Electrochemical quartz crystal microbalance (EQCM) studies of compound semiconductor formation by EC-ALE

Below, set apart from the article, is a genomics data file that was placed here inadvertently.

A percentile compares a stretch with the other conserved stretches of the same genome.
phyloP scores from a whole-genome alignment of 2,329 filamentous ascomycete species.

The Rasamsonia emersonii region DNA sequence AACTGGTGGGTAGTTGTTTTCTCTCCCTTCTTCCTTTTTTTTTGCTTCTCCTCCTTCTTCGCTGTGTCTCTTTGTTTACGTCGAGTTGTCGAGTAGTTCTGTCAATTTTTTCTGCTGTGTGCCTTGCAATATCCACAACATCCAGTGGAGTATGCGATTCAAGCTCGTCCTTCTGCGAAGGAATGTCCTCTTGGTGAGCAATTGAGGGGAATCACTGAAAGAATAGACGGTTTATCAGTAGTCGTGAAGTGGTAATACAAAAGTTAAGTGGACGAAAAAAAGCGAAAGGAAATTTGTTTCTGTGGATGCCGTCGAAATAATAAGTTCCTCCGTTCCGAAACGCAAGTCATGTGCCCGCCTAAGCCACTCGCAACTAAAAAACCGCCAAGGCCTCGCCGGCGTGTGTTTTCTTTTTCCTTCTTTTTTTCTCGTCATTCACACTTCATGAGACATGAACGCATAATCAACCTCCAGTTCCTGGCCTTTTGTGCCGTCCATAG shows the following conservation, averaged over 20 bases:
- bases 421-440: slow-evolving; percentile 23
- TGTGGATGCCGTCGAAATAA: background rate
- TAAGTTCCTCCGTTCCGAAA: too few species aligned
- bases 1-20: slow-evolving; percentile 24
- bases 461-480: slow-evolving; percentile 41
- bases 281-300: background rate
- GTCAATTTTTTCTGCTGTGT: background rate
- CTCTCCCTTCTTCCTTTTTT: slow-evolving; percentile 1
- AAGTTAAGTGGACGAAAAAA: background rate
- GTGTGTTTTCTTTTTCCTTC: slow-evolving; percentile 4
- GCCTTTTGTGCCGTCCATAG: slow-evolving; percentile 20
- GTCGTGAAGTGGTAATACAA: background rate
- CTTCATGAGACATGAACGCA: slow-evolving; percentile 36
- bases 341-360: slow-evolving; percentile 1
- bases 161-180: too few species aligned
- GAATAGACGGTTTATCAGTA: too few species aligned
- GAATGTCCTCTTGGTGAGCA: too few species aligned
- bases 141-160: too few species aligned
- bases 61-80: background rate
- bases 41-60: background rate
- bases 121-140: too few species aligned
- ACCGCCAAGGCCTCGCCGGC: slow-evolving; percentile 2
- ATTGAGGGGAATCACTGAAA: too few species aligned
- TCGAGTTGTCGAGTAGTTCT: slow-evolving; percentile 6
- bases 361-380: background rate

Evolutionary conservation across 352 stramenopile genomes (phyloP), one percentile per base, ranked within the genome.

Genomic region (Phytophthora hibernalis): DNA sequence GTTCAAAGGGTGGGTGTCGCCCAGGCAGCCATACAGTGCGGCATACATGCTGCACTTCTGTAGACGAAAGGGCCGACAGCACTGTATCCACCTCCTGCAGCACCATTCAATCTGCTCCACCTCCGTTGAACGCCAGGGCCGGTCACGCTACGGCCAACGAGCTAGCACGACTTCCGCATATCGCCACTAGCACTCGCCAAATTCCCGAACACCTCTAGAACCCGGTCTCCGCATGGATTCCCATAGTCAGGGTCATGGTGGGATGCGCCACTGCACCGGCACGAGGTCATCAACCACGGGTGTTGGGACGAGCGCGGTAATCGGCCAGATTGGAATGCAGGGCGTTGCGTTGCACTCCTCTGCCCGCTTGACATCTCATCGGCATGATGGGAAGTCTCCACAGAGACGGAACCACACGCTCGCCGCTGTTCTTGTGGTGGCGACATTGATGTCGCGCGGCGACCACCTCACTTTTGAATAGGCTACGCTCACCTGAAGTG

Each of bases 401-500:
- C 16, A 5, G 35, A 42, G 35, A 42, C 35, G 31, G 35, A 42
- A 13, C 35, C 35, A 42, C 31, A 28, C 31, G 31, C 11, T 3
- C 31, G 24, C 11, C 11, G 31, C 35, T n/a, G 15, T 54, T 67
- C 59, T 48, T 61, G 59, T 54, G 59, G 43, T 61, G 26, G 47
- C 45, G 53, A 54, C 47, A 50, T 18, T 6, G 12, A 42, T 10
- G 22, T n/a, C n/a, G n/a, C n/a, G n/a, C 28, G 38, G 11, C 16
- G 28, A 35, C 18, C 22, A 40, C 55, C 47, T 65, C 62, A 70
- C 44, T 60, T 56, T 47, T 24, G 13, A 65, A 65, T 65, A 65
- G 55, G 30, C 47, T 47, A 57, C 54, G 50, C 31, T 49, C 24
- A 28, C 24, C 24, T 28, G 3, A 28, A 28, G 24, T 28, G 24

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Electrochemical atomic layer epitaxy (EC-ALE) has been developed in this research group to electrochemically prepare thin films of compound semiconductors. It is an electrochemical analog of atomic layer epitaxy (ALE), where a compound is grown in layer-bylayer fashion. A surface limited reaction, underpotential deposition (UPD), is used to deposit constituent elements one monolayer at a time. The EC-ALE promotes two-dimensional growth, resulting in better control of composition and structure in deposited film than conventional electrochemical co-deposition. The composition of films grown using EC-ALE is initially approximated from the charges passed during depositions. Faraday’s law is used to calculate the amounts of deposited elements. In general, the coulometric results indicate the films are off stoichiometric. However, electron microprobe analysis (EPMA) suggests otherwise, that the films are quite stoichiometric. The differences may correspond to side reactions, such as hydrogen evolution, oxygen reduction, and contaminants, which result in extra charges and errors in the composition calculations. An electrochemical quartz crystal microbalance (EQCM) is capable of measuring small mass changes on its surface. A flow cell EQCM was constructed to study the formation of various metal chalcogenides using EC-ALE. The detailed description of the flow cell EQCM is described. The design of the flow cell currently used in this laboratory was modified to accommodate the quartz crystal oscillator. Two pumping methods (He pressure and peristaltic pump) were used to flow solutions with acceptable noise level in ?f measurements. Higher solution flow rates were obtained by using the peristaltic pump. When solution flow was stopped, shifts in ?f values were observed, associated with changes in pressure. The flow cell EQCM was used to grow CdSe and PbTe. Cyclic voltammetry was used to determine UPD and bulk potentials for each element. A series of depositions was carried out with various deposition programs using the UPD potentials. Both current and ?f were measured as a function of deposition time and used to calculate coverages of deposited elements. With these results, it was determined that extra charges corresponded to the reduction of oxygen dissolved in deposition solutions. The optimized deposition programs for CdSe and PbTe were also suggested.